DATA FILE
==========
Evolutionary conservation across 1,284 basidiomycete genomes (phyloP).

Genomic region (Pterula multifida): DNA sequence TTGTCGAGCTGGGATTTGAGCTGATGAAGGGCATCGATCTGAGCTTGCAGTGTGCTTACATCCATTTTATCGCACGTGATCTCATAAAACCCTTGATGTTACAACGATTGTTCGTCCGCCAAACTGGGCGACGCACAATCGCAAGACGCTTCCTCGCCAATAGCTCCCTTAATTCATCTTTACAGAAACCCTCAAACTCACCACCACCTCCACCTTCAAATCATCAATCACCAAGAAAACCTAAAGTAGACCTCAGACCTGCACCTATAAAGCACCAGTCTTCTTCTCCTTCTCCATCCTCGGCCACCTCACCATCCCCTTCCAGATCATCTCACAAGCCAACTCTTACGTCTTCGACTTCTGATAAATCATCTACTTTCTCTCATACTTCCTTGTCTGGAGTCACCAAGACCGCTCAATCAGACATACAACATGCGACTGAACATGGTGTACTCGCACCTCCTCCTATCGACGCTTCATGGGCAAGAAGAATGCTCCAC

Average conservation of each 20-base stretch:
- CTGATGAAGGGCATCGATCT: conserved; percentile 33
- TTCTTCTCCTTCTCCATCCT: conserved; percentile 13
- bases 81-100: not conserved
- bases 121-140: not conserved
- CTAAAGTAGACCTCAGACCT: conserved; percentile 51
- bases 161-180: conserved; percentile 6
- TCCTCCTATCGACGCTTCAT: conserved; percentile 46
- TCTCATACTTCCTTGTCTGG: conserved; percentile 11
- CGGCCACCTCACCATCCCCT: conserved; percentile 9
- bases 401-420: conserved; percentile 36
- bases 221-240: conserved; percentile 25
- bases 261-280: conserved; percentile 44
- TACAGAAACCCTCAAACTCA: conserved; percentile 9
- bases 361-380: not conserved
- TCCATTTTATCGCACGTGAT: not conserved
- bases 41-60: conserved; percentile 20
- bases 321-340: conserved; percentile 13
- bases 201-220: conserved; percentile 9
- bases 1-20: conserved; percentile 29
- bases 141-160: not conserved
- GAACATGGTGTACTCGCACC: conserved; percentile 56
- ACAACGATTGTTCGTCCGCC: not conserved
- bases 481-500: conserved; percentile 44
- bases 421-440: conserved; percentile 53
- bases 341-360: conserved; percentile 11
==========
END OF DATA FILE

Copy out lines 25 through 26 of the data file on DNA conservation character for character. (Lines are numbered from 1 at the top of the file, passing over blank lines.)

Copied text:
- ACAACGATTGTTCGTCCGCC: not conserved
- bases 481-500: conserved; percentile 44